Surrogate mum’s plea for new laws
"I'LL do it, I'll be your surrogate," Amee Meredith promised her best friend Kylie Raftery 10 years ago.
Ms Raftery lost her first child, Sophie, in 2008.
Tragically, the miscarriage caused Ms Raftery permanent scar tissue damage, and the young mum was warned she might never carry a child - and even if she did, she might not survive the pregnancy.
"Seeing someone lose a child, it's something you would never wish on anyone," Ms Meredith said.
In 2008, Ms Meredith convinced her best friend and partner Adrian Raftery to use her as a surrogate for their child.
However, in a tragic twist of fate, Ms Meredith's husband was killed in a brawl in Darwin late December 2009 - pausing any of their surrogacy plans.
"I had three kids," Ms Meredith said.
"Suddenly, I was a single parent."
But she remained determined to help her best friend build a family.
She watched the Rafterys welcome their first child, Hamish, with the help of an ACT surrogate in 2012.
Two years later, when they were ready to add to their family - Ms Meredith insisted she was the one to carry the child.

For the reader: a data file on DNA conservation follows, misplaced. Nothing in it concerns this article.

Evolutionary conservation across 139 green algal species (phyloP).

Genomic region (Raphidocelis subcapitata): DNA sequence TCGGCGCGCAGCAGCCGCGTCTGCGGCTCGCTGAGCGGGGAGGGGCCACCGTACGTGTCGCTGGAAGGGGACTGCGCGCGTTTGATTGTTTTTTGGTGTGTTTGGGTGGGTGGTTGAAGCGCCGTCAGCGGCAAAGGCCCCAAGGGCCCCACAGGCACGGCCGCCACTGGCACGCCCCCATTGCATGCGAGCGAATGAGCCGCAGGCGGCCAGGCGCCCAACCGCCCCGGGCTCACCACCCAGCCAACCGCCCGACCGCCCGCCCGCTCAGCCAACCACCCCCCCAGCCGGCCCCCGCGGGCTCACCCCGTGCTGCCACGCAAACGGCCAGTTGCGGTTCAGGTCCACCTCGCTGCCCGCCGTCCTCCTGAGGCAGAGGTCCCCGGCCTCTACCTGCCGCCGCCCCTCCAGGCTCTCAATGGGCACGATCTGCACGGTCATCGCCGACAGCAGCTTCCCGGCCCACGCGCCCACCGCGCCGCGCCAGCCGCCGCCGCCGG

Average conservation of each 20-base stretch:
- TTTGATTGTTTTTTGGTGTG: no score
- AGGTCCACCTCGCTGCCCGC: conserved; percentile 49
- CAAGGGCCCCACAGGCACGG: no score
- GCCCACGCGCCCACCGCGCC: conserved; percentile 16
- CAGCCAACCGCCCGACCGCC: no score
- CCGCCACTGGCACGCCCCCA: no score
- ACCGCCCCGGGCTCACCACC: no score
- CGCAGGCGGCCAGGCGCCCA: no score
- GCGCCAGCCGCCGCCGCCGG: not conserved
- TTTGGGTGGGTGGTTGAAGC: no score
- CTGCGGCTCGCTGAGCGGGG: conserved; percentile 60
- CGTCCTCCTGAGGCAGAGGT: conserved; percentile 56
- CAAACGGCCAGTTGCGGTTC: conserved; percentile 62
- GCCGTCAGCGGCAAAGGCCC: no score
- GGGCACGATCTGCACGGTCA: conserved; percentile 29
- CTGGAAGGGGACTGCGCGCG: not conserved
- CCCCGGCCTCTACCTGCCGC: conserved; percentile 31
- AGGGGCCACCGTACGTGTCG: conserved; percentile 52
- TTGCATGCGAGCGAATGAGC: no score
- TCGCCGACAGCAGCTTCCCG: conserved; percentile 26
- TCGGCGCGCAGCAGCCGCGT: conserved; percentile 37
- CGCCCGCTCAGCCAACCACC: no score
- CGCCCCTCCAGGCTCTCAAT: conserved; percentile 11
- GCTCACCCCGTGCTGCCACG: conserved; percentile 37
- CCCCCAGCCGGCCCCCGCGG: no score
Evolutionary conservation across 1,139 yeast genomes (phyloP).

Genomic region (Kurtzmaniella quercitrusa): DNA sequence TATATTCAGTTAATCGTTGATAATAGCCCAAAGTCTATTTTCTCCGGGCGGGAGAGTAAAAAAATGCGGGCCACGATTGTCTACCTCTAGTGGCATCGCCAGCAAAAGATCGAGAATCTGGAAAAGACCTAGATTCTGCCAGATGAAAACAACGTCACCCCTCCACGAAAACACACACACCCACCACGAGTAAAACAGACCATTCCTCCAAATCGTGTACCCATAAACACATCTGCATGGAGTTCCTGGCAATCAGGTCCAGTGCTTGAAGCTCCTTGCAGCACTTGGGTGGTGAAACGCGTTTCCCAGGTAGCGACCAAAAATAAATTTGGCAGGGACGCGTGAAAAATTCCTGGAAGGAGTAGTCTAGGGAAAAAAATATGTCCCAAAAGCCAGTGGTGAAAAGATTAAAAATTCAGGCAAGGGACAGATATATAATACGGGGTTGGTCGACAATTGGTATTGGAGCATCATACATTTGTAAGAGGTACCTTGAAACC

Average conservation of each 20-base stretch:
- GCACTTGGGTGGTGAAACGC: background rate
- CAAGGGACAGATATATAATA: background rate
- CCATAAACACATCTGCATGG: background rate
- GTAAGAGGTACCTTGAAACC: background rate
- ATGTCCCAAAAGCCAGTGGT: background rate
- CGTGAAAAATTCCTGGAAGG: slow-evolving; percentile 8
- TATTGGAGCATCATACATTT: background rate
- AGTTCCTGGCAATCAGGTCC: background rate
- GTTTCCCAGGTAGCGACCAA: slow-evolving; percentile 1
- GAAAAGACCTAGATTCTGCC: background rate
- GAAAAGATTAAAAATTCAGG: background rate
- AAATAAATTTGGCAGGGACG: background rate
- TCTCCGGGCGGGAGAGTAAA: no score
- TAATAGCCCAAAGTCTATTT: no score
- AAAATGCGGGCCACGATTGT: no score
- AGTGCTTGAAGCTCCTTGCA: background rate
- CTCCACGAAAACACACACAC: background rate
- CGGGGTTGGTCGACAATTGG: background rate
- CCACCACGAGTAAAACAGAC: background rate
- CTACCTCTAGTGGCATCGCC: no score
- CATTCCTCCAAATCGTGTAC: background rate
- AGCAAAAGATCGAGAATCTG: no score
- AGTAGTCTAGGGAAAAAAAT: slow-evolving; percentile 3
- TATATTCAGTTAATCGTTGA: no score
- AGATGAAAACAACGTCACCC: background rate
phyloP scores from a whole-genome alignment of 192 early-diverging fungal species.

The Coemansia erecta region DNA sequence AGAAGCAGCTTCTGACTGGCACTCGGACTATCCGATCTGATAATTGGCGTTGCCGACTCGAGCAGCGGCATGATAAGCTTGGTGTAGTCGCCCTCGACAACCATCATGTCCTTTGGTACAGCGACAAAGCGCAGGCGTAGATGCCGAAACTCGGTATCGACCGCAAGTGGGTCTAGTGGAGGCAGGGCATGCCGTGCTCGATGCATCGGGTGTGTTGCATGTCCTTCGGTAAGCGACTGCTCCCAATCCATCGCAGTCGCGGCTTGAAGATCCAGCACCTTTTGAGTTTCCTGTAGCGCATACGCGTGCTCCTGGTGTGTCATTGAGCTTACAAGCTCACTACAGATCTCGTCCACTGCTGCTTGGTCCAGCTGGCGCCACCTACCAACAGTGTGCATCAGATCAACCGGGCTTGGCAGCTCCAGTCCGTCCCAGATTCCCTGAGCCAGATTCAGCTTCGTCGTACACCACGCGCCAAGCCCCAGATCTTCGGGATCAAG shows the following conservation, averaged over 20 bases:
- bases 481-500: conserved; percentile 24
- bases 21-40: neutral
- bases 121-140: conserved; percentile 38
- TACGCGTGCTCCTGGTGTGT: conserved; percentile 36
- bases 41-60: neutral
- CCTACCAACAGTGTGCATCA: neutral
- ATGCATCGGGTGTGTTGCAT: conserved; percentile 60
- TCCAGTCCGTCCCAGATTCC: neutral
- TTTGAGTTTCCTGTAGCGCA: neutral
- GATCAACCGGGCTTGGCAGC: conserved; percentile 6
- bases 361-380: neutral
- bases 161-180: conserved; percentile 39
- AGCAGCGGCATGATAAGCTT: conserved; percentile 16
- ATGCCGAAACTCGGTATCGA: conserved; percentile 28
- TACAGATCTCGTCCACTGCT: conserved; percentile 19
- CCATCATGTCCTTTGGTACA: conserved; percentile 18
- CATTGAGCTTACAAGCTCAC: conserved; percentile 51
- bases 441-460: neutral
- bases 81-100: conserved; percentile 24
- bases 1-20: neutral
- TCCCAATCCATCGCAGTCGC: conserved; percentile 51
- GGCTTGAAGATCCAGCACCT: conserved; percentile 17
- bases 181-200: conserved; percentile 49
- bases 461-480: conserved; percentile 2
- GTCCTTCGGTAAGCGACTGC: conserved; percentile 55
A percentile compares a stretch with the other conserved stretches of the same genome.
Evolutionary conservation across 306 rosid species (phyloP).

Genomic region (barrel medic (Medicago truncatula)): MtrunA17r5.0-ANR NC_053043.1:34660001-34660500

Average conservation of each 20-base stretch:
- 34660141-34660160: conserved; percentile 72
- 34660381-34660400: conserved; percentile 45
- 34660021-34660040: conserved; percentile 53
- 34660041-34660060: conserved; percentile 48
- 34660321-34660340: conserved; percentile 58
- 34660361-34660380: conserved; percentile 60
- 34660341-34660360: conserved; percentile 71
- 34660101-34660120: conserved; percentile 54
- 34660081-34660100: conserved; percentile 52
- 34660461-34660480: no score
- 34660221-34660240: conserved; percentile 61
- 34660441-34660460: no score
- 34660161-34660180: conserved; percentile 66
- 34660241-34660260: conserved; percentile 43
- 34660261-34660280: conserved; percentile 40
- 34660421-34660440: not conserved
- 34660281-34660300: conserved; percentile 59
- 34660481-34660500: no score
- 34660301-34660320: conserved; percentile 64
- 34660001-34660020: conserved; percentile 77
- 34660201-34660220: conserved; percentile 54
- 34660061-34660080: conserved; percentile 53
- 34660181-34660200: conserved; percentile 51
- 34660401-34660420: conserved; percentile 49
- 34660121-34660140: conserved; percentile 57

"Being pregnant is the easy part, being a parent is the hard part," she said.
The application process wasn't as simple as expected - with Ms Meredith and the Melbourne-based Rafterys all undergoing mandatory counselling.
However, the real complexity was navigating the NT legal system.
As a Territorian, Ms Meredith needed to fly to Melbourne for all of her appointments because surrogacy is not legal in the NT.
"It's downright stupid," she said.
"It's not illegal here in the Territory to have a surrogate, but it's not legal either."
Ms Meredith said everything was worth it when the families met Zoe on November 27, 2015, but the complicated system needed to chance.
"It's crazy, it needs to change," she said.
"People are leaving the Territory to have families."
Darwin Council alderman and mother-of-two Rebecca Want de Rowe recently launched a petition, calling on the NT Government to introduce altruistic surrogacy laws so Territorian parents and surrogates had the same rights as other Australians.
"Altruistic surrogacy is legalised everywhere in Australia except the NT," she said.
Health Minister and NT Attorney-General Natasha Fyles confirmed the Territory had no laws which provided for surrogacy.
"I have asked the Departments of Health and Attorney-General and Justice to work together on developing advice about laws suited to the NT on surrogacy," she said.